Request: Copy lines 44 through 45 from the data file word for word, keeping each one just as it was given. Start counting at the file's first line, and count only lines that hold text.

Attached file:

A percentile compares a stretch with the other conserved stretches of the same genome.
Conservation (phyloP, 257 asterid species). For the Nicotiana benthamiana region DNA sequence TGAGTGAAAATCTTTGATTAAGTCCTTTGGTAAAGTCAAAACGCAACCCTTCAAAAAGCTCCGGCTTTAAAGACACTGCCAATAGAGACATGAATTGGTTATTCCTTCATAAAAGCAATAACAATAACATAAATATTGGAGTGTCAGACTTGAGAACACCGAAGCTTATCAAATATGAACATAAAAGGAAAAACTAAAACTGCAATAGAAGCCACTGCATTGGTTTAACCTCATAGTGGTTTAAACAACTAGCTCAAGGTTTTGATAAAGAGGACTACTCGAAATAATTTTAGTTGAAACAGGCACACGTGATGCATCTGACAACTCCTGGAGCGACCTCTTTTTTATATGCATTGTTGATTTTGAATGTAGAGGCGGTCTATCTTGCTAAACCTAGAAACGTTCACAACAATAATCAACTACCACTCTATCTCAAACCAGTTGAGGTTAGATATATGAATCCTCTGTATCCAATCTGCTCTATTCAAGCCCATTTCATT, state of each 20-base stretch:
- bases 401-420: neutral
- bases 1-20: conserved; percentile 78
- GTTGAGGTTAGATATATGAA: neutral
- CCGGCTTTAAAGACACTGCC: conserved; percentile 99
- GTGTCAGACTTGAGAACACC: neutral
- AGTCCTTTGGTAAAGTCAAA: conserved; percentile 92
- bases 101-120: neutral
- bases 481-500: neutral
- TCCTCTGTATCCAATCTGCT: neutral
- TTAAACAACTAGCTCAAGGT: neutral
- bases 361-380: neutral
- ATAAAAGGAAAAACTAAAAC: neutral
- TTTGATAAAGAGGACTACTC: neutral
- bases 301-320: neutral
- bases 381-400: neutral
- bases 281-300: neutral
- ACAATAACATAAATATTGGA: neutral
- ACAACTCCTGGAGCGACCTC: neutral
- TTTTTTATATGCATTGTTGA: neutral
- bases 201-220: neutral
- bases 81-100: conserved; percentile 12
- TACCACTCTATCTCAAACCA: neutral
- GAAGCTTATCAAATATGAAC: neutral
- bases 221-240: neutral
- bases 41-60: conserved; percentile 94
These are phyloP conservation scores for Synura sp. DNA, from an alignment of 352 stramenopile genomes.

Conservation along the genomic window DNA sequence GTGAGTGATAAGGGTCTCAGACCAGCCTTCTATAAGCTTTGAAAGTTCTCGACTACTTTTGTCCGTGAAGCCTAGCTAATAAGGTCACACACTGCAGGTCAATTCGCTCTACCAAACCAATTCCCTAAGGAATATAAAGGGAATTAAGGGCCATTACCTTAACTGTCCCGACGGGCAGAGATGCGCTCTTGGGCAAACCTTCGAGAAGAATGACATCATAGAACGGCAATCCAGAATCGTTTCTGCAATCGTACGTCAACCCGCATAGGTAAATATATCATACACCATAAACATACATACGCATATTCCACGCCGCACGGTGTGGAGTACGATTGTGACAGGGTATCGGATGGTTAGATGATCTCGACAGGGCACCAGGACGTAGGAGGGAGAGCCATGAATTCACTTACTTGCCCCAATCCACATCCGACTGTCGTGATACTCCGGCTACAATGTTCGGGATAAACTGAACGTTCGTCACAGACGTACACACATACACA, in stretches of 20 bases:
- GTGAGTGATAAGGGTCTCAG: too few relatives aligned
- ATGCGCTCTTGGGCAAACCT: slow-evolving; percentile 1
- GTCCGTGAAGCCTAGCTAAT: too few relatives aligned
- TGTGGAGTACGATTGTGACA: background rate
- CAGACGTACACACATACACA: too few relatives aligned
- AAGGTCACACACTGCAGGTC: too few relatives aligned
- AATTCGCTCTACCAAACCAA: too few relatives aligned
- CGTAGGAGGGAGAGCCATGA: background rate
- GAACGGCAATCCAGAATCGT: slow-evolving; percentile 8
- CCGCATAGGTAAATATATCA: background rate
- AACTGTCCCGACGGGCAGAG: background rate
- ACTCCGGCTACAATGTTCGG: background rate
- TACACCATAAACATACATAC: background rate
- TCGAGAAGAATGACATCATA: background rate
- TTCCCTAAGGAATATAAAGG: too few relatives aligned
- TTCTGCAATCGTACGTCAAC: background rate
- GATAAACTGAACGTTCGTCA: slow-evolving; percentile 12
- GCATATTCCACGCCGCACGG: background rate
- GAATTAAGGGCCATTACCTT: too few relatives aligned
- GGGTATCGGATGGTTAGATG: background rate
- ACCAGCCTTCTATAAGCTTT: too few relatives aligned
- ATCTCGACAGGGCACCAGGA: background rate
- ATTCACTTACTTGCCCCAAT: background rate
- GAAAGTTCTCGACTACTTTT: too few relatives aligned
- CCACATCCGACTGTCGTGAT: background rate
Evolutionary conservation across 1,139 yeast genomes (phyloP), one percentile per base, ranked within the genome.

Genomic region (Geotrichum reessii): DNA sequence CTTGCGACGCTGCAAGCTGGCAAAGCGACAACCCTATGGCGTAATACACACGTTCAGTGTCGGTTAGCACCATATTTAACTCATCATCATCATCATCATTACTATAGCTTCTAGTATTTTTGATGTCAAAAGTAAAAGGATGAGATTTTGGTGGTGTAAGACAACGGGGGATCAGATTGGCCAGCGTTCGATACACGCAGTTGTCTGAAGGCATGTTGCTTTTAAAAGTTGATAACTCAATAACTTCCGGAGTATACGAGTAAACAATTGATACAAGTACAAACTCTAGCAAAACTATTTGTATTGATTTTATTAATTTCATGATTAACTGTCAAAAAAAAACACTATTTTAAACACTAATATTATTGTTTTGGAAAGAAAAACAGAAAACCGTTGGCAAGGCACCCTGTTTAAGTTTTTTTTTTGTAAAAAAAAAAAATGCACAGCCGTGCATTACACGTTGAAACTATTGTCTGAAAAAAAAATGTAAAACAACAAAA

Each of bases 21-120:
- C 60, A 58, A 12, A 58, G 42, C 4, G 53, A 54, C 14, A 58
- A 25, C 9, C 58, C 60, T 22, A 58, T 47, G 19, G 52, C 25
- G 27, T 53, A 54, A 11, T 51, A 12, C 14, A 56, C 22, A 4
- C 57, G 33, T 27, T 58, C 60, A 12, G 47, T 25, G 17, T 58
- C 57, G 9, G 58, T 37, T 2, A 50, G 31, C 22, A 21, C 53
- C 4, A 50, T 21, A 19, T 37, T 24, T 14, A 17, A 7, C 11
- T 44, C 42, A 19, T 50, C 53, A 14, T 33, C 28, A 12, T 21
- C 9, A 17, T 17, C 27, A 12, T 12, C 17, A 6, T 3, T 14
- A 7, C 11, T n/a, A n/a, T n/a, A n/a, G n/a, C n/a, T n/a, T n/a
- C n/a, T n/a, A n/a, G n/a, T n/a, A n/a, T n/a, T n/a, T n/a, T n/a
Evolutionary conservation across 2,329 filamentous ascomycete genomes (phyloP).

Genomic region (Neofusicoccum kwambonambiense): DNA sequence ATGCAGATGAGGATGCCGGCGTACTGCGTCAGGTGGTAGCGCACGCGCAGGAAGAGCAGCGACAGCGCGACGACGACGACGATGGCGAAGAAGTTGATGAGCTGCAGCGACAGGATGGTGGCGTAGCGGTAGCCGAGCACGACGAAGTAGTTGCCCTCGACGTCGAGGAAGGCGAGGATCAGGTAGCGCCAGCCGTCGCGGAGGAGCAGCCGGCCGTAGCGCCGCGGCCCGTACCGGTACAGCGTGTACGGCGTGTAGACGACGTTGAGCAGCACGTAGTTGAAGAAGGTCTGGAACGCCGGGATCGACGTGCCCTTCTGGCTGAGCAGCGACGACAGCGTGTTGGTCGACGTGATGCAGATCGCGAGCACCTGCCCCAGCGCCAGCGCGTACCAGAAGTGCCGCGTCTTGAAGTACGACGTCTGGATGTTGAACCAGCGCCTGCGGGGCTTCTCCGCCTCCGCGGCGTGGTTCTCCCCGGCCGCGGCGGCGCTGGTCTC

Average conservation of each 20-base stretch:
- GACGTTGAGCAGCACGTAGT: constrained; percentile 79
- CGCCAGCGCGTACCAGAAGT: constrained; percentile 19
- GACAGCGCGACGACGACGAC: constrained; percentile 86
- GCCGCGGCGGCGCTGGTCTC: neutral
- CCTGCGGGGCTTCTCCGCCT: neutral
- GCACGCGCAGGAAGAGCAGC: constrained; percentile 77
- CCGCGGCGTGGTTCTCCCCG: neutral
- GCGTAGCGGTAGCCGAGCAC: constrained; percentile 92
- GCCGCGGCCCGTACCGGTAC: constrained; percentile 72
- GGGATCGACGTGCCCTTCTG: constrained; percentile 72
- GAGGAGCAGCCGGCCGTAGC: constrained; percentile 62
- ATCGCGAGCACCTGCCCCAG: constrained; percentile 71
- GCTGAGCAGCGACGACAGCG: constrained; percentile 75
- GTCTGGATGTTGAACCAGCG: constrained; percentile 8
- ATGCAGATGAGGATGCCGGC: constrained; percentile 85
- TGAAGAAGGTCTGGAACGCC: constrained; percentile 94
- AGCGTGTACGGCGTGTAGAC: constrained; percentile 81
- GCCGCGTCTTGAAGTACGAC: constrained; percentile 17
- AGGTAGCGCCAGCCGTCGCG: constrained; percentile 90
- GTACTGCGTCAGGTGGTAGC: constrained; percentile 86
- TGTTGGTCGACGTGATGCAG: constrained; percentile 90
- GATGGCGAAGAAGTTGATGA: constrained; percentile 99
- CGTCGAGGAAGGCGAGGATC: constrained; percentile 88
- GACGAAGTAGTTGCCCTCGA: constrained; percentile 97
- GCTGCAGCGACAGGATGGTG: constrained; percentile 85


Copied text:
- TTCCCTAAGGAATATAAAGG: too few relatives aligned
- TTCTGCAATCGTACGTCAAC: background rate